Presentation on theme: "A Strategic Framework for Supply Chain Design, Planning, and Operation"— Presentation transcript:
1 A Strategic Framework for Supply Chain Design, Planning, and Operation Introductions – Names, prior work experience including summer, what do students hope to get from class?Mention some prototypical supply chains we will use repeatedly in class – Wal-Mart, 7-Eleven, Dell and Compaq, Amazon and Borders, Supermarket and e-grocer, W.W. Grainger and McMaster Carr - our goal is to identify factors that drive supply chain success and make a comparison between different supply chains.Administration of course - We will discuss concepts and methodologies for supply chain management. The context within which both will be learnt and discussed is provided by cases. Discuss role of case packet readings, cases and book.5 cases due - 10% for each case25% for final project20% for final exam5% for electronic postingDiscuss key dates for submitting project. Three groups will be selected to present.Show course web page and its organization
2 Outline What is supply chain management? A supply chain strategy frameworkNotes:
3 Traditional View: Logistics in the Economy (1990, 1996) Freight Transportation $352, $455 BillionInventory Expense $221, $311 BillionAdministrative Expense $27, $31 BillionLogistics related activity 11%, 10.5% of GNP.Notes: Traditionally logistics and supply chain management has been measured in terms transportation and inventory costs and the administration required to manage both. Traditionally firms would have an inventory manager and a transportation manager. This view is very narrow and causes significant problems in the proper functioning of the supply chain.Source: Cass Logistics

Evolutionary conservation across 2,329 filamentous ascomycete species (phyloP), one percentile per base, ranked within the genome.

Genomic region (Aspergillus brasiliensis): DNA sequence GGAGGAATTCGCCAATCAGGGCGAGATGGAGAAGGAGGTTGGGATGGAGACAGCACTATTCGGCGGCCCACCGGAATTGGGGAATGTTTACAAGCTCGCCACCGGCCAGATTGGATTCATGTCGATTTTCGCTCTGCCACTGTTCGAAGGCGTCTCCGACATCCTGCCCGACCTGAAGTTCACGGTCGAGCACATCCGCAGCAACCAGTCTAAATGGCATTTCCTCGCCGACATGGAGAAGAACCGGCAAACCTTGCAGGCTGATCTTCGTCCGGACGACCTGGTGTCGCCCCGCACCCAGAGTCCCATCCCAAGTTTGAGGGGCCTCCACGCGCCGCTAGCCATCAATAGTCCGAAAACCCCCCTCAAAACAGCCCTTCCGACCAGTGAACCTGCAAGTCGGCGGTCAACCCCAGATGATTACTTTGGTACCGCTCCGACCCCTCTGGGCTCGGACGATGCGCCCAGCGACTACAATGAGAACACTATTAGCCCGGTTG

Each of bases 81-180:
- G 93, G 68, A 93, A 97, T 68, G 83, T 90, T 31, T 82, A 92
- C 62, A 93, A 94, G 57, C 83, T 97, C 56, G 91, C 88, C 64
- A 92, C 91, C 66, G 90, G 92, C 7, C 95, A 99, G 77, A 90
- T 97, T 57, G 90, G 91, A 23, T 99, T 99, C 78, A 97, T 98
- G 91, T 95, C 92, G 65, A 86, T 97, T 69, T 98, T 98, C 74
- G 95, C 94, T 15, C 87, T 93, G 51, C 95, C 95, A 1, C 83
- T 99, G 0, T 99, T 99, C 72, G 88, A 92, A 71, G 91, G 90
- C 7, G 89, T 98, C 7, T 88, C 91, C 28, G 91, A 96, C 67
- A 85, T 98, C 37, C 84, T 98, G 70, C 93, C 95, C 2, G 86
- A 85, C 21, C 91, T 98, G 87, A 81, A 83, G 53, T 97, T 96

4 Traditional View: Logistics in the Manufacturing Firm Profit 4%Logistics Cost 21%Marketing Cost 27%Manufacturing Cost 48%ProfitLogisticsCostMarketingManufacturingNotes: Key message here is that logistics costs are a significant fraction of the total value of a product. The problem here is that this a purely cost based view of the supply chain and drives a firm to simply reducing logistics costs. This is an incomplete picture.
5 Supply Chain Management: The Magnitude in the Traditional View Estimated that the grocery industry could save $30 billion (10% of operating cost by using effective logistics and supply chain strategiesA typical box of cereal spends 104 days from factory to saleA typical car spends 15 days from factory to dealershipLaura Ashley turns its inventory 10 times a year, five times faster than 3 years ago
6 Supply Chain Management: The True Magnitude Compaq estimates it lost $0.5 billion to $1 billion in sales in 1995 because laptops were not available when and where neededWhen the 1 gig processor was introduced by AMD, the price of the 800 meg processor dropped by 30%P&G estimates it saved retail customers $65 million by collaboration resulting in a better match of supply and demand
7 What is a supply chain? P&G or other manufacturer Jewel or third party DCJewelSupermarketCustomer wantsdetergent and goesto JewelPlasticProducerTennecoPackagingChemicalmanufacturer(e.g. Oil Company)Notes:Supply chain involves everybody, from the customer all the way to the last supplier.Key flows in the supply chain are - information, product, and cash. It is through these flows that a supply chain fills a customer order. The management of these flows is key to the success or failure of a firm. Give Dell & Compaq example, Amazon & Borders example to bring out the fact that all supply chain interaction is through these flows.Chemicalmanufacturer(e.g. Oil Company)PaperManufacturerTimberIndustry
8 Flows in a Supply Chain Supply Chain Customer Information Product FundsSupply Chain